19 February 2008

The elite/luxury semioscape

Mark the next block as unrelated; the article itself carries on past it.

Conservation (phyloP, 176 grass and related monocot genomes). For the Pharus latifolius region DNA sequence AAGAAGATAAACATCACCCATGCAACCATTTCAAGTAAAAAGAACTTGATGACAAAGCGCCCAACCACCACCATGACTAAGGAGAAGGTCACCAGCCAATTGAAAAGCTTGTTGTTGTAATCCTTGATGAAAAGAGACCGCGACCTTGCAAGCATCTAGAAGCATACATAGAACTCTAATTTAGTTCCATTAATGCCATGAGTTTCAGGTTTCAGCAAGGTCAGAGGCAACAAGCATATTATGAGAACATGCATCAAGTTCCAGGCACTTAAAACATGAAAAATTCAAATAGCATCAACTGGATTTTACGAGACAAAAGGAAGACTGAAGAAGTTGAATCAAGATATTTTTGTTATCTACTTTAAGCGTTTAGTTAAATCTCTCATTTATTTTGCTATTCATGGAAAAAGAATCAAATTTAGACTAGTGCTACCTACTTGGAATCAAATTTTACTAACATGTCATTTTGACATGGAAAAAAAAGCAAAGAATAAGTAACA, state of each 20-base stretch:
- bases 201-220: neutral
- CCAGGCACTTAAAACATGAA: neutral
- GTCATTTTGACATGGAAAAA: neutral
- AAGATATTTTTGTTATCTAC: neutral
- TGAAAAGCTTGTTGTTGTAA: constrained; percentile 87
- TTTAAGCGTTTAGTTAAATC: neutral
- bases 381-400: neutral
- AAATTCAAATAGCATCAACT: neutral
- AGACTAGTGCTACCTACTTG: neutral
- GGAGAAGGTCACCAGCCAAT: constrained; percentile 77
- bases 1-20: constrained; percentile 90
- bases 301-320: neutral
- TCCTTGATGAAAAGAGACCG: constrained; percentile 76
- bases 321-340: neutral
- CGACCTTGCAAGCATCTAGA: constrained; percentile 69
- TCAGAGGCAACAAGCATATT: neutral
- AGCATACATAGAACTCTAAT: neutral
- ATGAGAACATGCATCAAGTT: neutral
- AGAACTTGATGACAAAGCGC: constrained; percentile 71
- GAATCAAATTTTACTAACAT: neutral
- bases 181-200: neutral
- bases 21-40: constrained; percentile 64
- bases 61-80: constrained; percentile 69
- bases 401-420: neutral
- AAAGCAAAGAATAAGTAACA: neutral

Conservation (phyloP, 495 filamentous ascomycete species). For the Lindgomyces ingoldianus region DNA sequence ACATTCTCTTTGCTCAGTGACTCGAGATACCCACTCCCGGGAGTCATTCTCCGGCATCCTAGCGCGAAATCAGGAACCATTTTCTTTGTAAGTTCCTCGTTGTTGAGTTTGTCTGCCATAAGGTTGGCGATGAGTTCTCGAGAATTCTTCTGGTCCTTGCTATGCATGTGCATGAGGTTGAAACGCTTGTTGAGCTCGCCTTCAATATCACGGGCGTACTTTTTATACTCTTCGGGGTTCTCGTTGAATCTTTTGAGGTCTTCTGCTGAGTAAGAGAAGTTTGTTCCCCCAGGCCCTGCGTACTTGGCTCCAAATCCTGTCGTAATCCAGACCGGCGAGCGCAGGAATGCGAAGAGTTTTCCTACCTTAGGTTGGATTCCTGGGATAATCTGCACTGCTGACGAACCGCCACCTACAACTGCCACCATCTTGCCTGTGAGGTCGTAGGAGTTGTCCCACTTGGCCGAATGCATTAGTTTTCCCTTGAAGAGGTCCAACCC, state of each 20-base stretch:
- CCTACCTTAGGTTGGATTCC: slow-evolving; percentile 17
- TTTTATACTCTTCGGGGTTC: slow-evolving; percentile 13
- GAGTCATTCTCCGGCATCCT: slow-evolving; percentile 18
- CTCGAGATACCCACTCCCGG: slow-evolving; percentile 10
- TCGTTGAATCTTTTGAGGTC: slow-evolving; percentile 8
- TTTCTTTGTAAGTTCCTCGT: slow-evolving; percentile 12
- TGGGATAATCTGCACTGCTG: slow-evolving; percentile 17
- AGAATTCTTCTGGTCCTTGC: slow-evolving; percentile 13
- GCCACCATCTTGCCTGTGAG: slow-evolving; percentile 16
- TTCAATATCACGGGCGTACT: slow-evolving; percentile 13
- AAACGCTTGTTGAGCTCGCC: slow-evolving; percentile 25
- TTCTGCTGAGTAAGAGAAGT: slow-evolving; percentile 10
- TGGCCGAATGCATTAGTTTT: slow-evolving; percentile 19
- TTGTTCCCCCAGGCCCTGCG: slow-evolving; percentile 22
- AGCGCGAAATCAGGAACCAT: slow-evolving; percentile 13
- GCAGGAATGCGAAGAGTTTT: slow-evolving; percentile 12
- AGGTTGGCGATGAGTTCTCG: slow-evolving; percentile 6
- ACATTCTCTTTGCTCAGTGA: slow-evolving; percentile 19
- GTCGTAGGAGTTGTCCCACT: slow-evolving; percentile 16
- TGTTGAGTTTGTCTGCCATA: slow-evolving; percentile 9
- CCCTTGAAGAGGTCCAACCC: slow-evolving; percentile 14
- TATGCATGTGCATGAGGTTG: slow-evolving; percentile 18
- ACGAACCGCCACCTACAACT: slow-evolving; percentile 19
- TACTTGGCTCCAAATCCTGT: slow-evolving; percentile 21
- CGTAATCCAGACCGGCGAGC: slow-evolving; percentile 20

One way I occasionally like to test the consumerist zietgeist is to run searches on major commercial image banks like Getty Images - responsible for more and more of the visual material we find in magazines, newspapers and advertisements. Here are two iNeedle-inspired words to try: luxury and elite (the links should work). What's interesting to see is the inevitable blending of traditional and contemporary markers of elite status - from top hats to infinity pools. What's more interesting to see is just how narrow the repertoire is - it starts to repeat itself very quickly. But what's most interesting is to see how Getty tellingly chooses to cross-reference key search terms with other semantically and ideologically loaded associations. For example, in the case of "elite", the immediate sub-categories suggested are glamour, elegance, relaxation, luxury and - here's where it gets interesting - happiness. And so what one ends up with is, first of all, a glimpse of what my colleague Giorgia Aiello and I have labelled the global semioscape: the transnational circulation of symbols, sign systems and other meaning-making practices. (And these seemingly innocuous symbolic flows evidently have material consequence - see my Indescribable deprivations post.) What one really ends up with, however, is the perpetuation of a mythology of elite status and luxury lifestyle which is not only visually narrow but also culturally and ideologically circumscribed. And perhaps, even, morally circumspect?

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